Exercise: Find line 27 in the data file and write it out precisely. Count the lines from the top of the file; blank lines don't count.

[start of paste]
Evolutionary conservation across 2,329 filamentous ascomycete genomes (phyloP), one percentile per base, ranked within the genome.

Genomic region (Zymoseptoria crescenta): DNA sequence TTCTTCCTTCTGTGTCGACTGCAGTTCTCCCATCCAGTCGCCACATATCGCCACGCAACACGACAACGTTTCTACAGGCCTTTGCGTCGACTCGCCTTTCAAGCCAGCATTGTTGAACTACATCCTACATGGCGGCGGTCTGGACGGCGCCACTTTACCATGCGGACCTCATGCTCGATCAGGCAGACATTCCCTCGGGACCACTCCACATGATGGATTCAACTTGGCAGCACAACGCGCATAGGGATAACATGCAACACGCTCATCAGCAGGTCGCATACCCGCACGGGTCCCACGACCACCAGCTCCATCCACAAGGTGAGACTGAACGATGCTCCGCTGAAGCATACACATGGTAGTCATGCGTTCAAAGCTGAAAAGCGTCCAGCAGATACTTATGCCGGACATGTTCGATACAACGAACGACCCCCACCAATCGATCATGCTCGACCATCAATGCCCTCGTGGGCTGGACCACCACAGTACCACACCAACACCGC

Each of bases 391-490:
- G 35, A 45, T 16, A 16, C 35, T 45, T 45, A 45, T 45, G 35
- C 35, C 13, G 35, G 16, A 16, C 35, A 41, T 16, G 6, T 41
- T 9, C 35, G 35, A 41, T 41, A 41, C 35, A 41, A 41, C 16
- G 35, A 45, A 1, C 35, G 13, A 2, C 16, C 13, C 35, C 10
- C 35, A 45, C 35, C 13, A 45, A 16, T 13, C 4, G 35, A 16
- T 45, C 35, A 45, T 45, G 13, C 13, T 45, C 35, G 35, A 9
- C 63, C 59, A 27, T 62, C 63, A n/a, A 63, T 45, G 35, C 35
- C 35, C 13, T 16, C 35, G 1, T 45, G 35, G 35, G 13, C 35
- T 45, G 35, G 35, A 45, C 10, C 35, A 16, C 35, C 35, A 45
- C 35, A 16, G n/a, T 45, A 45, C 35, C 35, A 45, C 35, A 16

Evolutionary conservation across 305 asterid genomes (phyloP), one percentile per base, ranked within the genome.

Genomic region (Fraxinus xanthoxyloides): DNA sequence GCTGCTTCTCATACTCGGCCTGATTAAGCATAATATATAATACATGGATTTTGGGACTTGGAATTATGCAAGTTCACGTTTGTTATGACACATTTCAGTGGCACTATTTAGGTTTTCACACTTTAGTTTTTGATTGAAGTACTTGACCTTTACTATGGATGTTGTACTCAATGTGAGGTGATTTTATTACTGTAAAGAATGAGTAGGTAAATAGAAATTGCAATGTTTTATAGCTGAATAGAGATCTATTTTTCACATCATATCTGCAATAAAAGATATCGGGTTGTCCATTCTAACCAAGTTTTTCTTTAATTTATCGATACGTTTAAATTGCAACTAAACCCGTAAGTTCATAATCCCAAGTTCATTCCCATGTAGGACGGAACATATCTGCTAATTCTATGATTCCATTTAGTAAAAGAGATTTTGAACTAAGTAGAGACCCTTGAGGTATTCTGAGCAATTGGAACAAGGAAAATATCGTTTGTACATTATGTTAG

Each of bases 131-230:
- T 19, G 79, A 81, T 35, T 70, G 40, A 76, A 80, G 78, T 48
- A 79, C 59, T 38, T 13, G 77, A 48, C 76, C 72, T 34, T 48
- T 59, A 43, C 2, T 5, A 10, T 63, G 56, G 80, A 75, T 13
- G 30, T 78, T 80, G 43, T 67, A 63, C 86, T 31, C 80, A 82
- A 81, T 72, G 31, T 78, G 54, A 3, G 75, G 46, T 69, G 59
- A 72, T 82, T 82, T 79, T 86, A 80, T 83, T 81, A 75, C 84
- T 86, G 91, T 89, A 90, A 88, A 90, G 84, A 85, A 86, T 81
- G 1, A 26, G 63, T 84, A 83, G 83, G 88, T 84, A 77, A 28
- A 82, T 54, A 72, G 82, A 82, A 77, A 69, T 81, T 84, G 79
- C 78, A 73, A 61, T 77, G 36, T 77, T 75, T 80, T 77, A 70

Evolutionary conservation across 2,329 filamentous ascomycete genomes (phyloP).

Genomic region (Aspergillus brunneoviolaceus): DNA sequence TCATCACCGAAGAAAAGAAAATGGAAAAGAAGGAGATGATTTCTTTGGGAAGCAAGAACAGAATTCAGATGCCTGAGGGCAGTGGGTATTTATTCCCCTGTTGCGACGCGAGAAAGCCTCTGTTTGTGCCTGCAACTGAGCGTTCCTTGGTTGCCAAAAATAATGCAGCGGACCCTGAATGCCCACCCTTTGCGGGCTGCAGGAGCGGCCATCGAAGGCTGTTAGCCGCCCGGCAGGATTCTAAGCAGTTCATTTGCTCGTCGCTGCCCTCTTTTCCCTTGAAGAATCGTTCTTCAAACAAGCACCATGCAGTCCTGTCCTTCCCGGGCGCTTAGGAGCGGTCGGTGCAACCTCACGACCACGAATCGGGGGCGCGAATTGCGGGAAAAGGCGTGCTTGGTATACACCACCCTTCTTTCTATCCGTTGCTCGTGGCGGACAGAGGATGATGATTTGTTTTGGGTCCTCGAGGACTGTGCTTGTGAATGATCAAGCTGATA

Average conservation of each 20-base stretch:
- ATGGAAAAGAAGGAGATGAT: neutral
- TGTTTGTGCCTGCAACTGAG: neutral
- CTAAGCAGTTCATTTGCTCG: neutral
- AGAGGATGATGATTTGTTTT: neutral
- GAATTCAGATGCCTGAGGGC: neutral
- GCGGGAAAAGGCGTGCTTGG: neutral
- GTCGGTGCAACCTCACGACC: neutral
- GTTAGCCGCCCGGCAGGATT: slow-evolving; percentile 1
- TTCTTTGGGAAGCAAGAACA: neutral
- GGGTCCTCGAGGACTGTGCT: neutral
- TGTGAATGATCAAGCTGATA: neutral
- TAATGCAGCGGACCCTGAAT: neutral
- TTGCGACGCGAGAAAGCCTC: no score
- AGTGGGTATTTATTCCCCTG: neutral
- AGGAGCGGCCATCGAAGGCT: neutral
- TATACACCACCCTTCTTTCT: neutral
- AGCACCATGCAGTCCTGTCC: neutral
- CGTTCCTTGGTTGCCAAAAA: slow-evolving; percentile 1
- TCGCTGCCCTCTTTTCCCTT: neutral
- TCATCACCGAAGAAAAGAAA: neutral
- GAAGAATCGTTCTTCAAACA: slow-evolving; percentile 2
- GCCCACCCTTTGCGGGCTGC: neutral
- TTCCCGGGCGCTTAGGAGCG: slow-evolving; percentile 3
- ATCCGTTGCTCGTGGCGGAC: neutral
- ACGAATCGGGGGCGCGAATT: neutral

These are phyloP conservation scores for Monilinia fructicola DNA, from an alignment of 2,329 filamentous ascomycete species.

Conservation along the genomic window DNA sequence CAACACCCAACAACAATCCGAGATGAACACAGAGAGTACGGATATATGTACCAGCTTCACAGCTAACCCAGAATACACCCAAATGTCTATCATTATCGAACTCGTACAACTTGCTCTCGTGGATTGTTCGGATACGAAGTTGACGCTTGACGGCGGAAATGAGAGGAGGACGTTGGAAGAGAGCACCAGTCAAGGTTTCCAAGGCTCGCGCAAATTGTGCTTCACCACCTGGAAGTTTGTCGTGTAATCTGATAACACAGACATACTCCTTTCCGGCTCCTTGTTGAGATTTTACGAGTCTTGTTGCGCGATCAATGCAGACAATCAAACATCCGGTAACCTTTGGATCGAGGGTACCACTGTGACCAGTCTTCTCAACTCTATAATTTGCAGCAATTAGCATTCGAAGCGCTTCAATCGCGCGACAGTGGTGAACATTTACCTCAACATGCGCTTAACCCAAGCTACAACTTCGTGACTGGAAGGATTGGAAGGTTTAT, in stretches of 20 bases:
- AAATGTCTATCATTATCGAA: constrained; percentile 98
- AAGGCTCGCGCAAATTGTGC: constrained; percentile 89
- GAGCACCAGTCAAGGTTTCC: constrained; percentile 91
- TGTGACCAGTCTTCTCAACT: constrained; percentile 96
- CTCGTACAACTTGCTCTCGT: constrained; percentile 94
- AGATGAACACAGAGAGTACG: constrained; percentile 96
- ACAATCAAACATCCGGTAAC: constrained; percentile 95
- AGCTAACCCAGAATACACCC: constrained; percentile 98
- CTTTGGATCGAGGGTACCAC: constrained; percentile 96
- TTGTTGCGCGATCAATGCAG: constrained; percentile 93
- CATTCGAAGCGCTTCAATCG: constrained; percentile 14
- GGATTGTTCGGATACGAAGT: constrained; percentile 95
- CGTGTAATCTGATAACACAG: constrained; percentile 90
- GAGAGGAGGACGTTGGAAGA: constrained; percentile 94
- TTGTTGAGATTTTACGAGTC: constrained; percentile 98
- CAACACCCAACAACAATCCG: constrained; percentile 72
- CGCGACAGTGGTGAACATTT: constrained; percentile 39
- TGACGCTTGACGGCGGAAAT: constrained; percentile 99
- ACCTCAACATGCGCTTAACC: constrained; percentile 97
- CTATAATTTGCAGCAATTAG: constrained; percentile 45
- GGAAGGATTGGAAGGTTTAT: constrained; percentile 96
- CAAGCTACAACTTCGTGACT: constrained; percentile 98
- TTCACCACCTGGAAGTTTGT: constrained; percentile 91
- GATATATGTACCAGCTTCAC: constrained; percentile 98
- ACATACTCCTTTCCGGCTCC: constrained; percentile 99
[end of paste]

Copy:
Evolutionary conservation across 2,329 filamentous ascomycete genomes (phyloP).